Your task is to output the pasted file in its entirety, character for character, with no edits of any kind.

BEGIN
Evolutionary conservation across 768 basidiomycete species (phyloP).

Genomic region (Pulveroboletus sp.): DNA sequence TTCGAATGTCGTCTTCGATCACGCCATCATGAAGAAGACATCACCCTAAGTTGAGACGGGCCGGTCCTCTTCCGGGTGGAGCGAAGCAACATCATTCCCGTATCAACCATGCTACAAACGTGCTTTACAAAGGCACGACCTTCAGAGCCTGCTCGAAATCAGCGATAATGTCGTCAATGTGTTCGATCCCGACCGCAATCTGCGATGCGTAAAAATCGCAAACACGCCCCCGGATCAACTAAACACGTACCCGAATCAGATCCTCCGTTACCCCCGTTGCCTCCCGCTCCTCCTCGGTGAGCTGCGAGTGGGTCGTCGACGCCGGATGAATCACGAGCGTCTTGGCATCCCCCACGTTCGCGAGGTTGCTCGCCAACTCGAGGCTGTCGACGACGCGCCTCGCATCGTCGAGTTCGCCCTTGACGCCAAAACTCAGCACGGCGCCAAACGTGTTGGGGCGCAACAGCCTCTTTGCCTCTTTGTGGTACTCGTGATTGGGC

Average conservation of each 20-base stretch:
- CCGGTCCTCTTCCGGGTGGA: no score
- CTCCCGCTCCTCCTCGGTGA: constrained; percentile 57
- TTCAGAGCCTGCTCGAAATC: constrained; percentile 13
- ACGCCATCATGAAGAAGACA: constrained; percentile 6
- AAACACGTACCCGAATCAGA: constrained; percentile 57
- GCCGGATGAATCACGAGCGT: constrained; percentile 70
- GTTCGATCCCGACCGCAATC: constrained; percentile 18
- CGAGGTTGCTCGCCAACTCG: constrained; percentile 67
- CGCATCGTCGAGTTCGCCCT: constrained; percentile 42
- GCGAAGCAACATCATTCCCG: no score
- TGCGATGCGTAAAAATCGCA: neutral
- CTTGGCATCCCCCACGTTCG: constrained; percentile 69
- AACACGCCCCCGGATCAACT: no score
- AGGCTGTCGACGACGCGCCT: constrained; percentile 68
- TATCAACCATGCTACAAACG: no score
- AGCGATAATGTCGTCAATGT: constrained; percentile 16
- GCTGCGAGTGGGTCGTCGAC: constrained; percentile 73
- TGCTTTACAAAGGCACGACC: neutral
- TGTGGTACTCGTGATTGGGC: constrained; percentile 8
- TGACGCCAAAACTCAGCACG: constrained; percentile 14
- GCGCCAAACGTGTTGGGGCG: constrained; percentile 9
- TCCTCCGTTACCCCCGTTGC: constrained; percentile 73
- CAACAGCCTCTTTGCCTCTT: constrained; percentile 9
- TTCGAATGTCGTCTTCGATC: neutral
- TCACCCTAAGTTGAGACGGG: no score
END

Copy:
Evolutionary conservation across 768 basidiomycete species (phyloP).

Genomic region (Pulveroboletus sp.): DNA sequence TTCGAATGTCGTCTTCGATCACGCCATCATGAAGAAGACATCACCCTAAGTTGAGACGGGCCGGTCCTCTTCCGGGTGGAGCGAAGCAACATCATTCCCGTATCAACCATGCTACAAACGTGCTTTACAAAGGCACGACCTTCAGAGCCTGCTCGAAATCAGCGATAATGTCGTCAATGTGTTCGATCCCGACCGCAATCTGCGATGCGTAAAAATCGCAAACACGCCCCCGGATCAACTAAACACGTACCCGAATCAGATCCTCCGTTACCCCCGTTGCCTCCCGCTCCTCCTCGGTGAGCTGCGAGTGGGTCGTCGACGCCGGATGAATCACGAGCGTCTTGGCATCCCCCACGTTCGCGAGGTTGCTCGCCAACTCGAGGCTGTCGACGACGCGCCTCGCATCGTCGAGTTCGCCCTTGACGCCAAAACTCAGCACGGCGCCAAACGTGTTGGGGCGCAACAGCCTCTTTGCCTCTTTGTGGTACTCGTGATTGGGC

Average conservation of each 20-base stretch:
- CCGGTCCTCTTCCGGGTGGA: no score
- CTCCCGCTCCTCCTCGGTGA: constrained; percentile 57
- TTCAGAGCCTGCTCGAAATC: constrained; percentile 13
- ACGCCATCATGAAGAAGACA: constrained; percentile 6
- AAACACGTACCCGAATCAGA: constrained; percentile 57
- GCCGGATGAATCACGAGCGT: constrained; percentile 70
- GTTCGATCCCGACCGCAATC: constrained; percentile 18
- CGAGGTTGCTCGCCAACTCG: constrained; percentile 67
- CGCATCGTCGAGTTCGCCCT: constrained; percentile 42
- GCGAAGCAACATCATTCCCG: no score
- TGCGATGCGTAAAAATCGCA: neutral
- CTTGGCATCCCCCACGTTCG: constrained; percentile 69
- AACACGCCCCCGGATCAACT: no score
- AGGCTGTCGACGACGCGCCT: constrained; percentile 68
- TATCAACCATGCTACAAACG: no score
- AGCGATAATGTCGTCAATGT: constrained; percentile 16
- GCTGCGAGTGGGTCGTCGAC: constrained; percentile 73
- TGCTTTACAAAGGCACGACC: neutral
- TGTGGTACTCGTGATTGGGC: constrained; percentile 8
- TGACGCCAAAACTCAGCACG: constrained; percentile 14
- GCGCCAAACGTGTTGGGGCG: constrained; percentile 9
- TCCTCCGTTACCCCCGTTGC: constrained; percentile 73
- CAACAGCCTCTTTGCCTCTT: constrained; percentile 9
- TTCGAATGTCGTCTTCGATC: neutral
- TCACCCTAAGTTGAGACGGG: no score